What will be the story of this election?

 In Election 2008


Like a lot of you, I have been consumed by the election mania, anxiously watching  the polls and following everything from substantive issue debates on foreign policy to 24-hour cable news fodder about expensive clothes and socialism.

One question we have been discussing here at Peace Action West is what will be the story of this election? We know an Obama victory is critical because of his policy differences with John McCain, but what will an Obama victory mean for the peace movement, and how do we lay the groundwork for real policy change in 2009?

Norman Solomon has some interesting thoughts on why we need not just a victory but a landslide, the problems with voting for a third party candidate in this election, and what that will mean for the progressive movement.  I recommend you read the whole thing, but here are some key excerpts:

A large margin of victory over the McCain-Palin ticket, repudiating what it stands for, is needed — and absolutely insufficient. It's a start along a long uphill climb to get this country onto a course that approximates sanity.

McCain's only real hope is to achieve the election equivalent of drawing an inside straight — capturing the electoral votes of some key swing states by slim margins. His small window of possible victory is near closing. Progressives should help to slam it shut.

Like it or not, the scale of a national rejection of McCain-Palin and Bush would be measured — in terms of state power and perceived political momentum — along a continuum that ranges from squeaker to landslide. It's in the interests of progressives for the scale to be closer to landslide than squeaker….

…Looking past the election, progressives will need to mobilize for a comprehensive agenda including economic justice, guaranteed healthcare for all, civil liberties, environmental protection and demilitarization.

The forces arrayed against far-reaching progressive change are massive and unrelenting. If an Obama victory is declared next week, those forces will be regrouping in front of our eyes — with right-wing elements looking for backup from corporate and pro-war Democrats. How much leverage these forces exercise on an Obama presidency would heavily depend on the extent to which progressives are willing and able to put up a fight.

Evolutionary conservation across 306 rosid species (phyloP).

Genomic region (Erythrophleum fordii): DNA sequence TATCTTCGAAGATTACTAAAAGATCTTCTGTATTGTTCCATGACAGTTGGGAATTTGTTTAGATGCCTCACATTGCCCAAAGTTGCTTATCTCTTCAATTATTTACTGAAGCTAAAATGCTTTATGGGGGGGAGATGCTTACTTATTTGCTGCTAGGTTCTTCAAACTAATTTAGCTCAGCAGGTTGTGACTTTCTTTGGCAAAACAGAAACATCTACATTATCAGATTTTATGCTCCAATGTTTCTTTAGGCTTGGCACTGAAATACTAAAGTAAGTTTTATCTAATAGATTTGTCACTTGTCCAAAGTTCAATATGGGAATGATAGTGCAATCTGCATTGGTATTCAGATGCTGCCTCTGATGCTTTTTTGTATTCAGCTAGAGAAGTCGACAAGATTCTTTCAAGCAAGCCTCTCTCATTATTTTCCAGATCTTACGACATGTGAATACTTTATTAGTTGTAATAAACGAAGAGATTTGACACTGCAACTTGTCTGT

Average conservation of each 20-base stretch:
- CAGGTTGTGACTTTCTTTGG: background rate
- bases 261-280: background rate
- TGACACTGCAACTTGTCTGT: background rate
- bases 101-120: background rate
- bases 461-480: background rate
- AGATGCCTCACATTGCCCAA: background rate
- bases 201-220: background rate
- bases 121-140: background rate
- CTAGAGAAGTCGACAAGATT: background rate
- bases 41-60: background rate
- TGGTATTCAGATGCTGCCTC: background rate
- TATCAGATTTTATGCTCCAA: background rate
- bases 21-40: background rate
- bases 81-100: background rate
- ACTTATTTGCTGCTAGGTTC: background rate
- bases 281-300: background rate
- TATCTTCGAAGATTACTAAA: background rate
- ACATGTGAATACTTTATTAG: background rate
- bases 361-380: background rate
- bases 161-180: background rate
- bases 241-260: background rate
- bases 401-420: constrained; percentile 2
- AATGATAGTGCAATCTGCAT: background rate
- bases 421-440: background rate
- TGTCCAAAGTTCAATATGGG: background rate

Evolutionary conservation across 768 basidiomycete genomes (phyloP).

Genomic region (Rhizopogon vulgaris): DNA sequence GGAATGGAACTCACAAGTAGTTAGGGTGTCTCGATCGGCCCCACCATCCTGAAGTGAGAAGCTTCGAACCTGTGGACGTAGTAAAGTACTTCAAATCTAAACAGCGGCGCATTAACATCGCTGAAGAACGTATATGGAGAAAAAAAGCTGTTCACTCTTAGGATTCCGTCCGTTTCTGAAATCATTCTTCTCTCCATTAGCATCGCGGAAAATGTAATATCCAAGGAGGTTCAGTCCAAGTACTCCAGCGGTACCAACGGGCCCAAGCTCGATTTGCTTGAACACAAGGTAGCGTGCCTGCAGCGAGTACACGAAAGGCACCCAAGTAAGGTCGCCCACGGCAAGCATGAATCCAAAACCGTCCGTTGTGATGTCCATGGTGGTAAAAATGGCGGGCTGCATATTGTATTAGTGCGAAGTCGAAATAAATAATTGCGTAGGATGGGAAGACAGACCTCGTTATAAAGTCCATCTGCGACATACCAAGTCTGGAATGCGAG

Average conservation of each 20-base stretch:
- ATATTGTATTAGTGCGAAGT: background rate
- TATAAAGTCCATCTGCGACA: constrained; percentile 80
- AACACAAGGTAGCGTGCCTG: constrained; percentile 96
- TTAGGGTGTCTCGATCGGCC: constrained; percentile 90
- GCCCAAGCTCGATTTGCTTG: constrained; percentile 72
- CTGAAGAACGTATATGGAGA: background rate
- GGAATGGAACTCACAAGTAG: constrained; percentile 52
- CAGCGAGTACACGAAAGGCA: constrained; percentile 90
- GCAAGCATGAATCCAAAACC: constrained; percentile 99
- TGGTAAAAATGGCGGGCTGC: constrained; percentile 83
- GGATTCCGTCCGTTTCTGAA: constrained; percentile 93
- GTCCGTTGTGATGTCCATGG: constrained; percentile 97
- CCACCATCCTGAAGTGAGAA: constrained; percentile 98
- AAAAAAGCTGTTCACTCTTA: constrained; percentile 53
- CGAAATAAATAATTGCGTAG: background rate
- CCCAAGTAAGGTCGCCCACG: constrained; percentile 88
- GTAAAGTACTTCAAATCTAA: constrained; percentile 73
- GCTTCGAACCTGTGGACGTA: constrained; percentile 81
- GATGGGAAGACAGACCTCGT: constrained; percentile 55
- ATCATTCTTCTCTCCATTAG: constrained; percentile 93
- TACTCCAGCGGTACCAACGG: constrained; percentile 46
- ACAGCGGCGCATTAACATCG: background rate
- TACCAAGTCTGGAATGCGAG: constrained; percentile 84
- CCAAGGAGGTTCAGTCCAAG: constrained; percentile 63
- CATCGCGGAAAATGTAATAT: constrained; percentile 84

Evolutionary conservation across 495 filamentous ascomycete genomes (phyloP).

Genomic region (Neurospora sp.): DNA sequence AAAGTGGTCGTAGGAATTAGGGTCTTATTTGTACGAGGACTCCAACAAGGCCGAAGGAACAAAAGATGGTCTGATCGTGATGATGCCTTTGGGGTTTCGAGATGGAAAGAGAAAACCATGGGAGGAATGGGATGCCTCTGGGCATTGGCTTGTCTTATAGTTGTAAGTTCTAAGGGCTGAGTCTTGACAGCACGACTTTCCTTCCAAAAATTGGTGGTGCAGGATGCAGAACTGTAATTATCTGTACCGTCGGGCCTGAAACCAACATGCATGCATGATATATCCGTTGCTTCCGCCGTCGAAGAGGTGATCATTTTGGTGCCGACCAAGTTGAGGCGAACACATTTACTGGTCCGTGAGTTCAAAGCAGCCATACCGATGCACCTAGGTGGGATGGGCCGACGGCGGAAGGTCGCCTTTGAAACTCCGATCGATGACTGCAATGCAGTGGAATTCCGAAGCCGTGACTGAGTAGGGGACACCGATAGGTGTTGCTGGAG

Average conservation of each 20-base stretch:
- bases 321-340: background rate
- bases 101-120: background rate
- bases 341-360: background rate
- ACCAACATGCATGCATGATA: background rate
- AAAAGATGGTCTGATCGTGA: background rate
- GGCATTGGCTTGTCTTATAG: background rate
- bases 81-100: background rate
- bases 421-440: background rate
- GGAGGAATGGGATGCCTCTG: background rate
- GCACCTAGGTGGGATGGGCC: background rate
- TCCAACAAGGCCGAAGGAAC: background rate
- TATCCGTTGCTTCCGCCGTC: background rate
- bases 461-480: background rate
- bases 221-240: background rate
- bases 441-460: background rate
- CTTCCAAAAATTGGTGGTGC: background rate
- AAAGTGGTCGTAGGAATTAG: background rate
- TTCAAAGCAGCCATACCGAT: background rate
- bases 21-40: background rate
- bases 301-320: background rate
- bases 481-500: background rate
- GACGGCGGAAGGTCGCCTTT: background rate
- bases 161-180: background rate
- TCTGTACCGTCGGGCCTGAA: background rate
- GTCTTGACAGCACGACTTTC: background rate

It's a fight we should welcome.

An Obama victory is far from guaranteed. The number of progressives we can turn out to the polls will help determine the narrative.  If we want this election to be seen as a repudiation of Bush’s foreign policy, we need huge turnout.  Click on the "where I vote" button to find your polling place, and be sure to remind your friends and family to vote.

Matt Yglesias also shares some interesting thoughts about why it’s in our interest to portray Obama as a champion of progressive causes:

As I say, presumably it won’t actually all happen. And one key element in the struggle to prevent it from happening, will be the effort to argue, if Obama wins, that, eh, he didn’t really run on a bold progressive agenda. Under the circumstances, I think it’s important to argue that, yes, he in fact did run on strong progressive agenda and members of congress need to hear that if he wins, that signifies the political viability of a strong progressive agenda.

This is where I think some of the recent “socialism” scare talk and so forth gets interesting. Presumably, come January and February conservatives are going to be wanting to argue that Obama’s got no mandate, that Republican legislators have no need to fear him, and that Democratic legislators should live in terror of overreaching. To that end, it’ll be helpful to argue that Obama got elected as a tepid centrist. But in their last-ditch efforts to beat him, they’re doing the reverse, and dramatically overpainting Obama as a wild-eyed radical ready to unleash Marxism on the country. Well, if you spend a month or two running around saying that, and then the voters back the Marxist anyway, he’s got pretty much carte blanche to do what he wants if he wins.

Whatever happens this election, we will have our work cut out for us, and we are ready to hit the ground running building grassroots pressure for a more just and sane foreign policy.

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